Ahead of the production coming to Sydney, we asked some of the cast of 1984 to reflect on the book, the play, the present day and what it all means to them.
What was your very first connection with 1984?
Guy O’Grady: I first listened to 1984 on audiobook when I was in school. Late one night, unable to sleep, I played the audiobook to help me relax – it didn’t. I lay in my bed wide-eyed, staring at the ceiling fan for hours, more agitated than before. I later made the same mistake with Orwell’s Animal Farm.
Fiona Press: As a hungrily devoured school text alongside Aldous Huxley’s Brave New World. To a literarily precocious teenager who fancied herself a bit of a rebel, the concept of ‘dystopia’ seemed thrillingly cool.
How important do you think it is for audiences to see 1984 onstage now, in 2017?
Tom Conroy: Theatre is at its best when it speaks to the world around us. It feels like we’re all glued to our TVs and newspapers, unable to look away from the undeniably Orwellian developments in the USA. The Trump administration’s war on the media, and claims that any news source that disagrees with his lies are “fake news”, is some of the most astonishing use of doublethink. However, despite how close to the bone a lot of this play feels at the moment, theatre also has that wonderful function of acting as a balm for this feeling of fear and isolation; the act of gathering together for an hour or two to witness a story being told is a form of solidarity.
Yalin Ozucelik: Just in our own country, the retention of metadata, the denial of basic human rights to our refugees, the criminalisation of whistleblowers, the secret, sickening treatment of our youth in detention centres, among many other things, signal that the Orwellian portents of 1984 continue to haunt us. This stage production viscerally animates the nightmares of the book and urges us to remain vigilant and never silent.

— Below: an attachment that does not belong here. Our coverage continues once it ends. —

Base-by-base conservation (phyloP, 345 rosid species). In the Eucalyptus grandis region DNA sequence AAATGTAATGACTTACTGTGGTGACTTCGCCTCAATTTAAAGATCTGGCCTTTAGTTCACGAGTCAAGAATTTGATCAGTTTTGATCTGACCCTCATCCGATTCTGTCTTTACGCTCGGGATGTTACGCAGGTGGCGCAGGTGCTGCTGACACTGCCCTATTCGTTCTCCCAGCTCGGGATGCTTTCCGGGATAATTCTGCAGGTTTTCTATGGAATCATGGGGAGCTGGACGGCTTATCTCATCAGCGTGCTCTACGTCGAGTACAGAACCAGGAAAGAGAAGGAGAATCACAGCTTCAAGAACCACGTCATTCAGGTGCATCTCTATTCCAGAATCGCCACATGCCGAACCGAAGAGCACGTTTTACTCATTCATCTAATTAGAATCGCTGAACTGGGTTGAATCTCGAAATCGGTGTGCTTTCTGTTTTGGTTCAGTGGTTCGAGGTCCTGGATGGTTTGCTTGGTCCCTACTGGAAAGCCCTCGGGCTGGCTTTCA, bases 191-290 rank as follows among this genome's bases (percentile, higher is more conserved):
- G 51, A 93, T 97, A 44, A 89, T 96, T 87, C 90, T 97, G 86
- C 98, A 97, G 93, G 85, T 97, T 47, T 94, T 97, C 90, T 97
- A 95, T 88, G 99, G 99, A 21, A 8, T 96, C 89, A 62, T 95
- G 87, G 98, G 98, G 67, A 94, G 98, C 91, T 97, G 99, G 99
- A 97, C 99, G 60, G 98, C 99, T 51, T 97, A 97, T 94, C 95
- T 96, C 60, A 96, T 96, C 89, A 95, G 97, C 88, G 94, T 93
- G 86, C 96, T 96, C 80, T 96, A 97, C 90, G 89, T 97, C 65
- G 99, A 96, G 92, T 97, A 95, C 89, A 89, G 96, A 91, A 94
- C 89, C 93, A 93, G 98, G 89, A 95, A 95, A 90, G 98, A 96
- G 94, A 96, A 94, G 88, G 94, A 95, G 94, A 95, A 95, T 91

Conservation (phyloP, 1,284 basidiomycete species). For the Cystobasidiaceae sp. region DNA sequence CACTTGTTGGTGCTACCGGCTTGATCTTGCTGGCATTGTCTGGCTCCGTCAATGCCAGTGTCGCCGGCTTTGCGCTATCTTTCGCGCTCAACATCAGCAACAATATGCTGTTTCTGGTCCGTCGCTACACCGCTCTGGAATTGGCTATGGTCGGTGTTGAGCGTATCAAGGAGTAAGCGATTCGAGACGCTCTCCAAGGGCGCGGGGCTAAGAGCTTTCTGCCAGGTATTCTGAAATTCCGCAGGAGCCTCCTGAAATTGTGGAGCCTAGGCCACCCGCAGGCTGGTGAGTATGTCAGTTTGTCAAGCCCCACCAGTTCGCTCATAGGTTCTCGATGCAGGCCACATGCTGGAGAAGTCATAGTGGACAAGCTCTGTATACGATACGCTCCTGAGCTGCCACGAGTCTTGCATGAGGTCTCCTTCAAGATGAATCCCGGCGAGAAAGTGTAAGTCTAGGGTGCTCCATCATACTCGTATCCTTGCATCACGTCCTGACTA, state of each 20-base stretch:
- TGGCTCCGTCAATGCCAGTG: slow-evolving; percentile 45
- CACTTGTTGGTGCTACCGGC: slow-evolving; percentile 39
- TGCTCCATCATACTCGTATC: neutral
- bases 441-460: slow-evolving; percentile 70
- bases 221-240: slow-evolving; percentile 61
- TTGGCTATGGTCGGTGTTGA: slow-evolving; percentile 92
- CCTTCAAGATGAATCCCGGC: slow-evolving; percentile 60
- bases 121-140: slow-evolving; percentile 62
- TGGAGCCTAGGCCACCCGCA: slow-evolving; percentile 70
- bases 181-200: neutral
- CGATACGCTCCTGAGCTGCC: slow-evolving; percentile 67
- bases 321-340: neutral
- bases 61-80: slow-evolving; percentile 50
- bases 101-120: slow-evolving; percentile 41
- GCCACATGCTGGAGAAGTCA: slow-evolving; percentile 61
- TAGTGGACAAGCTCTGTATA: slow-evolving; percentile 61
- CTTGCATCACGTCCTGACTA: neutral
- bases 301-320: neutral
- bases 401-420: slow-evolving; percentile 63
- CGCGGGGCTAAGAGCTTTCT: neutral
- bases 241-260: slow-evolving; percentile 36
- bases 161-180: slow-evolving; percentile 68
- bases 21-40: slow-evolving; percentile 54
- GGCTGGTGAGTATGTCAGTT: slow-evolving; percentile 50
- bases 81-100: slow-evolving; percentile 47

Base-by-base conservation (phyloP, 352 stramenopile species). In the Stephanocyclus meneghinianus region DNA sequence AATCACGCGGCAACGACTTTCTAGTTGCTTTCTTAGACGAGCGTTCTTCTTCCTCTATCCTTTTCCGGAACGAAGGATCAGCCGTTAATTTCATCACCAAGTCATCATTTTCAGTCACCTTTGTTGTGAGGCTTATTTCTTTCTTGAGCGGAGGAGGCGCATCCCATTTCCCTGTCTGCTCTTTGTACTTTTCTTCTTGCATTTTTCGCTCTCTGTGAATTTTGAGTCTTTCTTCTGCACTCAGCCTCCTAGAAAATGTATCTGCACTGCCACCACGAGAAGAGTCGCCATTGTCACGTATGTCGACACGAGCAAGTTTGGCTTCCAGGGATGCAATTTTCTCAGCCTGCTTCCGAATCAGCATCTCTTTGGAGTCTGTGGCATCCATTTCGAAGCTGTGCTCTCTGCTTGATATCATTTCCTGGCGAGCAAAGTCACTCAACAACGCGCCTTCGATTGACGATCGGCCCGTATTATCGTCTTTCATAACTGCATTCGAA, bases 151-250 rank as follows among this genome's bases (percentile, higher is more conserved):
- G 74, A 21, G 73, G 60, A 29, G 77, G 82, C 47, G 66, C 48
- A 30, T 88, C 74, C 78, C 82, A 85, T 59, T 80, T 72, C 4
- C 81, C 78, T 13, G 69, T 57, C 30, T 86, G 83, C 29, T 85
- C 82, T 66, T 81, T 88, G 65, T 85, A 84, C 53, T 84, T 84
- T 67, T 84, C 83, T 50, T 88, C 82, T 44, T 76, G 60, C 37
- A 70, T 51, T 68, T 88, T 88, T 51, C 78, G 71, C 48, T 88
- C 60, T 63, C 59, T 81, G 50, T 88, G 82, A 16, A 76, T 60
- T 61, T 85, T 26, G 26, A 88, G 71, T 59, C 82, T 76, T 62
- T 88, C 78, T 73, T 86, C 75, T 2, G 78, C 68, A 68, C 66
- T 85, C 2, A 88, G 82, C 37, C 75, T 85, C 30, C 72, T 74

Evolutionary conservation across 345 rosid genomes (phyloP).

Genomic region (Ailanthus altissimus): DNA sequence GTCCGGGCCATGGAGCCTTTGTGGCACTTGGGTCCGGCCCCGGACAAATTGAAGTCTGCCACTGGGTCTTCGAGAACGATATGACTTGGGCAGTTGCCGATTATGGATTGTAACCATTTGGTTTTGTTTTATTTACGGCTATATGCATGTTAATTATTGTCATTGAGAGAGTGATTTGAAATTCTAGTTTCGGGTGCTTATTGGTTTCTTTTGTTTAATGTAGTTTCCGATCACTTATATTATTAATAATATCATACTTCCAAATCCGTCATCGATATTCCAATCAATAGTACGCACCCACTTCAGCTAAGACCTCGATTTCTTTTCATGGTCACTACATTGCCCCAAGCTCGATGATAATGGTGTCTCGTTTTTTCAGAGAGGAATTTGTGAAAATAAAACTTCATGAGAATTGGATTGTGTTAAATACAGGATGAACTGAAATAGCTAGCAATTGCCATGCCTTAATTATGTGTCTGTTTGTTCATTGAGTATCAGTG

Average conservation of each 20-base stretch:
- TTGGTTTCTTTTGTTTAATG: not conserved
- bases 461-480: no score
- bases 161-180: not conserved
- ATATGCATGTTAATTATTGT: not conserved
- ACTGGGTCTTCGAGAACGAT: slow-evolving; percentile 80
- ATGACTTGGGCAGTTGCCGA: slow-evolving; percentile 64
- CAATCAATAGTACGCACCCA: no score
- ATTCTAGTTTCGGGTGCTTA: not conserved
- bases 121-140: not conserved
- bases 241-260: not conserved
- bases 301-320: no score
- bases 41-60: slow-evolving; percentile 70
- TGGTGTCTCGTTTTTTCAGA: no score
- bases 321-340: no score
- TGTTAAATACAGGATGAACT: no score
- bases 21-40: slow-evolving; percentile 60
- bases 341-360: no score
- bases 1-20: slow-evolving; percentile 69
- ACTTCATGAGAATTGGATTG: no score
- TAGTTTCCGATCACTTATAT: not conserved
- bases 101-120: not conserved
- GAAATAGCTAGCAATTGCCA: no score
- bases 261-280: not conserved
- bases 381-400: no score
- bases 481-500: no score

What does 1984 mean to you?
Ursula Mills: It means a world in which society is constantly surveilled. Where our personal information is no longer personal. Where the assault of media, news and advertising have the power to manipulate the thoughts of the people. It’s the world we live in now; monitoring, voyeurism and scrutiny, all for the best interest of our ‘security’. It has always been relevant, however, societal awareness are making methods more transparent and less covert. We know that the Government are using technological companies as proxies to gain access to private information. Every time you log on to your computer you leave a digital footprint. We are completely integrated and connected, and that data is being harvested and shared. It’s terrifying.
Terence Crawford: How to be an individual. How to love. How to live together. These universal things are the ones that I respond to in the book, now liberated from the prophecy thing. And I think they supersede the Stalinist analogies too, the totalitarianism. To me, the totalitarianism is the context for these more fundamental questions.
Do you have a favourite Orwell quote?
Guy O’Grady: "Who controls the past controls the future. Who controls the present controls the past."
Fiona Press: "By the time he is fifty, each man has the face he deserves."
1984, 28 Jun – 22 Jul 2017, Roslyn Packer Theatre
Seeing the show? Let us know your thoughts. Tag @sydneytheatreco and #STC1984